Marathon perspective

Marathon perspective

Marathon perspective

As a participant in the Detroit Free Press Flagstar Half Marathon I was able to get a bird’s eye view. When you’ve been running for almost forty years you get to know a lot of runners and meet a lot of new ones too. The recorder I carried on the run never went to pause as I listened to the sounds of the race and runners.

After parking near the Free Press building, my wife Ann and I stopped in Cobo Center to use the bathrooms. Lots of runners from the Island Road Runners were doing the same thing.

Walking to the starting line I struck up a conversation with Brodie Killian 28 of Dearborn, running his first marathon. Killian, a former U of Michigan football player, upon reading my column on chiropractic care began treatments to help get ready for the race.

Using my own advice, the first assignment was to drop my gear at baggage check. It was dark and runners were scurrying through the alleys, some of which were dead ends, to avoid the crowd of spectators on Washington.

Once mission one was accomplished, I hustled to get to my corral in time to hear that there was less than two minutes to go and “if you’re in the bathroom you’re in the wrong place”. Looking up on the stage were celebrity runners Dick Beardsley and Haile Gebrselassie lending their support. The enthusiasm of coach and author G.P. Perlberg had the crowd pumped and music blared as the countdown began and the horn sounded.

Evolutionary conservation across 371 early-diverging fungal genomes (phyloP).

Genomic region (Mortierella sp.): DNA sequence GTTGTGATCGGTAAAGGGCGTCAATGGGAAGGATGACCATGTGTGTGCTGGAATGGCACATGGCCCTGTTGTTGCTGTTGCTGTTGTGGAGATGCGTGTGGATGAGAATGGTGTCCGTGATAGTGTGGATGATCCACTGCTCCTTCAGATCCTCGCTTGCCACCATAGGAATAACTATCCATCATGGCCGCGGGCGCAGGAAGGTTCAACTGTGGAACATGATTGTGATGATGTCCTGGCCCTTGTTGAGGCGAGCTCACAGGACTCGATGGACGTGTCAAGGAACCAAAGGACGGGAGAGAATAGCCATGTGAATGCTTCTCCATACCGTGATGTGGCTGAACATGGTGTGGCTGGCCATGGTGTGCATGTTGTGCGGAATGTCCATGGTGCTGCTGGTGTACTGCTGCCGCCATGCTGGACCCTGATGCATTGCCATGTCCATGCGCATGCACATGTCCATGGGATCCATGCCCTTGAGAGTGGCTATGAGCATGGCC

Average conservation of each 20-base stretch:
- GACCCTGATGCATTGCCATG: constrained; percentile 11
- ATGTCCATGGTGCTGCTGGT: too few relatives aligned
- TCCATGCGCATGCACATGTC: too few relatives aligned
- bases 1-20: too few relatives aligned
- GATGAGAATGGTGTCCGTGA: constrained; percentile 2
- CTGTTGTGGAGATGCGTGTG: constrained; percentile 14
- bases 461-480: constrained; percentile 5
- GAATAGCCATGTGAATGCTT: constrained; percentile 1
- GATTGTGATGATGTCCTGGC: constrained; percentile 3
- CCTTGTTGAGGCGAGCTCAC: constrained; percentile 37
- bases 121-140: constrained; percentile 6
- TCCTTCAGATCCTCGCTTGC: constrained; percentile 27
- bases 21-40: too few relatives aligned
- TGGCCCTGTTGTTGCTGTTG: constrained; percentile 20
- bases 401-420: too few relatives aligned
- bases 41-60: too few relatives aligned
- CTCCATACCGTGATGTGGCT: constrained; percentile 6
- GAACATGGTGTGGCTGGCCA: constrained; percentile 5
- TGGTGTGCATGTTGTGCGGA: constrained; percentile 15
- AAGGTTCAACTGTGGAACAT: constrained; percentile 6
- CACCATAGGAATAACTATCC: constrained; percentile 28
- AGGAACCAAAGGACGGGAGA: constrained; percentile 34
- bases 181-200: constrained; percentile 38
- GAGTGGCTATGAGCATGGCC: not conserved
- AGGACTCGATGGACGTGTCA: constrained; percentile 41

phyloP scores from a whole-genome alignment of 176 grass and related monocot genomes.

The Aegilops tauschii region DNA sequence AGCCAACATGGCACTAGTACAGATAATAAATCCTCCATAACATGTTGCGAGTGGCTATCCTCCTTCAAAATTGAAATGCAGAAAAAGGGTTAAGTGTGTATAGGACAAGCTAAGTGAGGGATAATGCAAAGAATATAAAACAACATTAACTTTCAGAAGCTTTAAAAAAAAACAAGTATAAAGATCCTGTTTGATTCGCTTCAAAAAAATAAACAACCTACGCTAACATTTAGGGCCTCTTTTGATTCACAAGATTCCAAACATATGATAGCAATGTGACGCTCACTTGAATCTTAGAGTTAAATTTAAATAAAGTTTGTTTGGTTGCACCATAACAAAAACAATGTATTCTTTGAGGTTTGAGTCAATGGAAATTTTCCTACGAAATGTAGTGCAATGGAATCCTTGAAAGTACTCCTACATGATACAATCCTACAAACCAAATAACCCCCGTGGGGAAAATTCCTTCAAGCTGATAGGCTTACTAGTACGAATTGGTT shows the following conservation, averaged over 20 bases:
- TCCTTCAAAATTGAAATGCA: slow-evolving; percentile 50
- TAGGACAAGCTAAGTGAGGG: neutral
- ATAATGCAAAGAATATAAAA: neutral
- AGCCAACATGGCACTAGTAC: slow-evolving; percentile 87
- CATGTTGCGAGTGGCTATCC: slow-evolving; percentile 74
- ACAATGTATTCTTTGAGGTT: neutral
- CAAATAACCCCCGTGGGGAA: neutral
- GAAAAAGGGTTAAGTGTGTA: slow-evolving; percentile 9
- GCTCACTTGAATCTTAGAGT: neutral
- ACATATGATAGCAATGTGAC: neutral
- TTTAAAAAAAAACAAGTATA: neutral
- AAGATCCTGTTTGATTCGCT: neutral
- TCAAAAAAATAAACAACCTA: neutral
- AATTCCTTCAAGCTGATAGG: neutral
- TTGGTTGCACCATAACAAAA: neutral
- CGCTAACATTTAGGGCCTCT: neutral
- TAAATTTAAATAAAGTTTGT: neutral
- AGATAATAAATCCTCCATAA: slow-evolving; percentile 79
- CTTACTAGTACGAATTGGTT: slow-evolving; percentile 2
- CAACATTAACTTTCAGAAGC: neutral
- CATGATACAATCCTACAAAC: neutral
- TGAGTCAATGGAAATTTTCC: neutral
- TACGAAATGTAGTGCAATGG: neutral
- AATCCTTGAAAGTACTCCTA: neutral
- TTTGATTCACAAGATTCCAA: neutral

The flow onto Michigan Avenue seemed to go well with wonderful crowd support. I was caught by Downtown Runner Club member Katie Singer who was also doing the half after recovering from the heat of Chicago’s Marathon. We soaked up the sounds of upbeat bands in Mexican Town before I let her go.

My chiropractor Tom Gerou was chasing after his 24th Free Press Marathon finish as he passed me going by the Street Corner doo-wop group, all decked out in red suits. On Grand Boulevard I asked a women running in a skort if she would recommend it to other women. She gave it rave reviews for fit and femininity.

The sunrise on the Ambassador Bridge was everything I expected. Even better was running with Cheryl Halonen, 36 of Hartland. She was on a runner's high and announced her goal was to beat her husband’s best marathon time despite having her hands full raising nine kids from ages eleven months to sixteen years. (She finished in 3:28:20).

In Windsor, Ford Runners Club marathon runners Mike Webster and Bill Countney were pacing each other but seemed to be focused on finding a port-a-john that didn’t have a line. They passed me several times before we went our separate ways at the half split off. Former winner Ellis Willis was in her own world as I went by her on Riverside Drive.

Retired director of Detroit’s municipal parking, Ron Ruffin was racing with a few of his teammates from the Stone Steppers. If nothing else they looked cool in their blue and white uniforms.

I expected a crowd around me in the Tunnel but had plenty of space. It seemed much warmer than during my serious marathoning days. From its exit to Cobo Center, spectators packed Jefferson Avenue in support of the runners. It was very uplifting.

Running Fit co-owner Randy Step caught me with a few hundred yards to go. We’ve been friends for twenty five years and this was the first time we’ve ever finished together.

At the finish line former Michigander Andy Krafsur, co-founder of Spira shoes was ecstatic. The top five men and first two women were all wearing his bright yellow racing flats and had the company name emblazoned on their uniforms. His web site already shows Christopher Kiprotich and Anzhelika Averkova crossing the Free Press Flagstar winner’s tapes.

Organizers had to be pleased with the record number of participants, decent weather and few snafus at the finish area. It bodes well for the marathon’s future.